Fielder briefly experienced a playoff run as a rookie with the AL East champion Blue Jays in '85, but that was 11 years prior to the trade. Fielder said, "I'm going to enjoy myself. This feels great. I'm relaxed and I want to help the team. This is an opportunity for me to finally get in the hunt.'' He was extremely happy to return to competitive baseball and help the Yankees down the stretch. Sierra did not take the news well and was emotional in his final New York press conference: "I've been in this league for 10 years, so none of this surprises me. But this is hard, man. This team could go to the World Series. This is hard.'' The Yankees did not miss Sierra much, as he struggled to a .222/.306/.310 line in Detroit, then moved on to the Cincinnati Reds in '97. Throughout the next several years, Sierra continued to be a baseball vagabond, going from Cincinnati to Toronto to Chicago before ending up with the Independent League Atlantic City Surf in '99 and the Mexican League Cancun Langosteros in 2000. Sierra returned to the majors later that year with his original team, the Texas Rangers. Finally, in '03, Sierra returned to New York under Torre, a much more mature player willing to accept a bench role. Though his power was diminishing, his potent bat still played a role in the team's three straight division titles from '03-'05. He retired after a poor half-season with the Minnesota Twins in '06.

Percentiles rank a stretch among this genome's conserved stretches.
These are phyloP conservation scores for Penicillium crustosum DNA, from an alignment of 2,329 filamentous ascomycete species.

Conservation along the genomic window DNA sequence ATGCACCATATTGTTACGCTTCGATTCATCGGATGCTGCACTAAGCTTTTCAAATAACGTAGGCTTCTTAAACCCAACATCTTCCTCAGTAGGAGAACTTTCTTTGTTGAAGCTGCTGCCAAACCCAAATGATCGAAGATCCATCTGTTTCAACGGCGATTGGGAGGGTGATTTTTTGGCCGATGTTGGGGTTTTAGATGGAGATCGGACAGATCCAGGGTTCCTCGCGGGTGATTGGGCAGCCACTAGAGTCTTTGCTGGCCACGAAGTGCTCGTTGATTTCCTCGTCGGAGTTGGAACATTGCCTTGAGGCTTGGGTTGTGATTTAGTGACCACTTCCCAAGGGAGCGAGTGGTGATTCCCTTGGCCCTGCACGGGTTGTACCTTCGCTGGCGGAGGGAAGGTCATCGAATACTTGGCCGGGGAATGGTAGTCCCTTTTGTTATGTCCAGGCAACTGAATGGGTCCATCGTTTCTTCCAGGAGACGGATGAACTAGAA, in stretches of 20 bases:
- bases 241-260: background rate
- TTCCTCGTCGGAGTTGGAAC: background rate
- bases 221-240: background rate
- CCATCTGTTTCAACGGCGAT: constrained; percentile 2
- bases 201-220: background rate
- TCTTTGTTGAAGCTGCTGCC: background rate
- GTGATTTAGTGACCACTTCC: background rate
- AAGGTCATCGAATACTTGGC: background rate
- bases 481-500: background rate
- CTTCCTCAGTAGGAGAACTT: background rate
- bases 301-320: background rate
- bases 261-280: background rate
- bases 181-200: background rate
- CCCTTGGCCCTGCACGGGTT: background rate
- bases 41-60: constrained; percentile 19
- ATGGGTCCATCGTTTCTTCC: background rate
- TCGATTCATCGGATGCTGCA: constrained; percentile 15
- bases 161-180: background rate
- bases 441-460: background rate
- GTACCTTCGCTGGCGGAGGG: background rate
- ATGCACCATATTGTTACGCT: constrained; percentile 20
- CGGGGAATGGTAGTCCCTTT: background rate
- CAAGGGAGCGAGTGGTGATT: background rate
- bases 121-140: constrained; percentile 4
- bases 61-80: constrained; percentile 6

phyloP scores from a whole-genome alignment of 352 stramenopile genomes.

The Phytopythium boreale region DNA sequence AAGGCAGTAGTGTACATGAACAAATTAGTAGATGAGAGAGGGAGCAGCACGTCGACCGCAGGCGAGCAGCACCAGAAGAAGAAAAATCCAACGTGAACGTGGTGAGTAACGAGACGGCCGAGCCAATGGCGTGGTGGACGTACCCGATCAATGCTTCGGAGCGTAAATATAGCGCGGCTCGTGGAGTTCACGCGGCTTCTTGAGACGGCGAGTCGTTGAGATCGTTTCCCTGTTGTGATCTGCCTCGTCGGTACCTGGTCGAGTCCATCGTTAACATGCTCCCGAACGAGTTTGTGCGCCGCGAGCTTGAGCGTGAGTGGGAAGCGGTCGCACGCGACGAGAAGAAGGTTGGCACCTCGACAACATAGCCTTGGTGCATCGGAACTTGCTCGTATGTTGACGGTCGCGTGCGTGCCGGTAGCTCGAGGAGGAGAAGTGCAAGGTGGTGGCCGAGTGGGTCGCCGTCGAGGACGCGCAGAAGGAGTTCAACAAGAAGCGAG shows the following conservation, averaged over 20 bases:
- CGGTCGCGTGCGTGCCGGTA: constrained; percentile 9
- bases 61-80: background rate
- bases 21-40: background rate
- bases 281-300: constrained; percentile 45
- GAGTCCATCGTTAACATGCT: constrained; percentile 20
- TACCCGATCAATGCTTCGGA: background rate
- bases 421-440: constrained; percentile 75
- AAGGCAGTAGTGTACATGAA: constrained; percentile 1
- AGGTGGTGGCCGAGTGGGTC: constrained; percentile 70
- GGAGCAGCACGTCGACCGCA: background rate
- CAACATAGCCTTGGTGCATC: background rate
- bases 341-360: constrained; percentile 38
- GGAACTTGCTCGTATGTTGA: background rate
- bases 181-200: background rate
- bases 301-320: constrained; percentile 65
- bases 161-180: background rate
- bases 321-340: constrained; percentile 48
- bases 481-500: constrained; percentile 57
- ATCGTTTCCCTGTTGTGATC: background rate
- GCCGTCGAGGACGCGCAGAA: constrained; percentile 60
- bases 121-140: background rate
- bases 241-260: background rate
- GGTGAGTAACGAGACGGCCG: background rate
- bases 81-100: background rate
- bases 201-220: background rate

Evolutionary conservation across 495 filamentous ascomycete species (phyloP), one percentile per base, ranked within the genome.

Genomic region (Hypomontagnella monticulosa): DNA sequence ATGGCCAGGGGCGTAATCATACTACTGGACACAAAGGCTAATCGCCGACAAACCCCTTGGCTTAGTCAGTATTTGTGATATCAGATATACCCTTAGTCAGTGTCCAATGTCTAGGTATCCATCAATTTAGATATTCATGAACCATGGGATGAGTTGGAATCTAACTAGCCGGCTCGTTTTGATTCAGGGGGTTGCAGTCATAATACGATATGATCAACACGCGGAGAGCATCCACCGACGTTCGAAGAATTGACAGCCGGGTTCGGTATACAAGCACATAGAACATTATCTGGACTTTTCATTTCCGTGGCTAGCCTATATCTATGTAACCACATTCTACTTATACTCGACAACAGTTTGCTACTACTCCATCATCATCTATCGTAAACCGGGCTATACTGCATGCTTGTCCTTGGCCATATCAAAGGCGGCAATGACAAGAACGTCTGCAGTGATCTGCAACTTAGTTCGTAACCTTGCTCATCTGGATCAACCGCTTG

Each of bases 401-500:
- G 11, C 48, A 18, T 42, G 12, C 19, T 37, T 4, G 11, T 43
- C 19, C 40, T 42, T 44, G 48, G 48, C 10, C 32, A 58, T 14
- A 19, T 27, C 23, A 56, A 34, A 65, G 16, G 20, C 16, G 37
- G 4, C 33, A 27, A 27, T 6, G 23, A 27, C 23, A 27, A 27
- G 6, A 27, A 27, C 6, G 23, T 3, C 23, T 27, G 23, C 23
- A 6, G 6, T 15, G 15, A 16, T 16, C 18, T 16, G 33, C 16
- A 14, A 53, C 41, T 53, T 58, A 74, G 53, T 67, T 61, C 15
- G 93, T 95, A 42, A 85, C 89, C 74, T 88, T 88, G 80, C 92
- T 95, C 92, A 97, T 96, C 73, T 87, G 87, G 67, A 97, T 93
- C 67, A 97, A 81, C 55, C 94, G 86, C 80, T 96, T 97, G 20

While Sierra was a malcontent and easy to deal, Drews was a tough surrender for Watson. The team's top pick of the '93 draft was rated by Baseball America as the #12 prospect in the game entering the '96 season. In two and a half years moving up from low-A Oneonta to high-A Tampa and AA Norwich, Drews pitched a 2.71 ERA, impressing many in the organization. Yankees starter Kenny Rogers wasn't even sure that the added run support from Fielder was worth surrendering the 21-year-old righthander. That being said, Drews struggled in AAA Columbus with the Yankees upon his promotion there (8.41 ERA in 20.1 innings), so perhaps the Yankees saw something that made them skeptical of Drews's future performance. If so, they were correct, becaues Drews never made it out of AAA with Detroit. He remained with AAA Toledo through the '99 season, pitching to an ugly 7.41 ERA there before the Tigers finally gave up on him. After two-thirds of an inning and four earned runs surrendered with Tampa Bay's AAA Durham affiliate, the once-highly regarded pitching prospect was done at age 25.
Although the Yankees actually struggled for the first time all season and saw their lead in the AL East shrivel to four games by the end of August, Fielder excelled. He added true righthanded power with 13 homers and a .260/..342/.495 triple slash. The rest of the Yankees' offense got back into shape for September, and with Fielder's potent bat in the lineup, won their first division title in 15 years. Aside from a brief cold spell in the ALCS, Fielder remained hot through the playoffs, and if Saves weren't such an overrated statistic, he probably could have won World Series MVP over closer John Wetteland with his .391/.440/.478 performance against the heavily-favored Atlanta Braves. Though injuries caused Fielder to decline in '97, then be forced out of baseball by '99, this trade was definitely a big win for the Yankees. It's hard to say whether or not the '96 Yankees could have broken the 18-year World Series drought without Fielder's accomplishments.
Other sources: Sherman, Joel. Birth of a Dynasty: Behind the Pinstripes with the 1996 Yankees. New York: Rodale, 2006.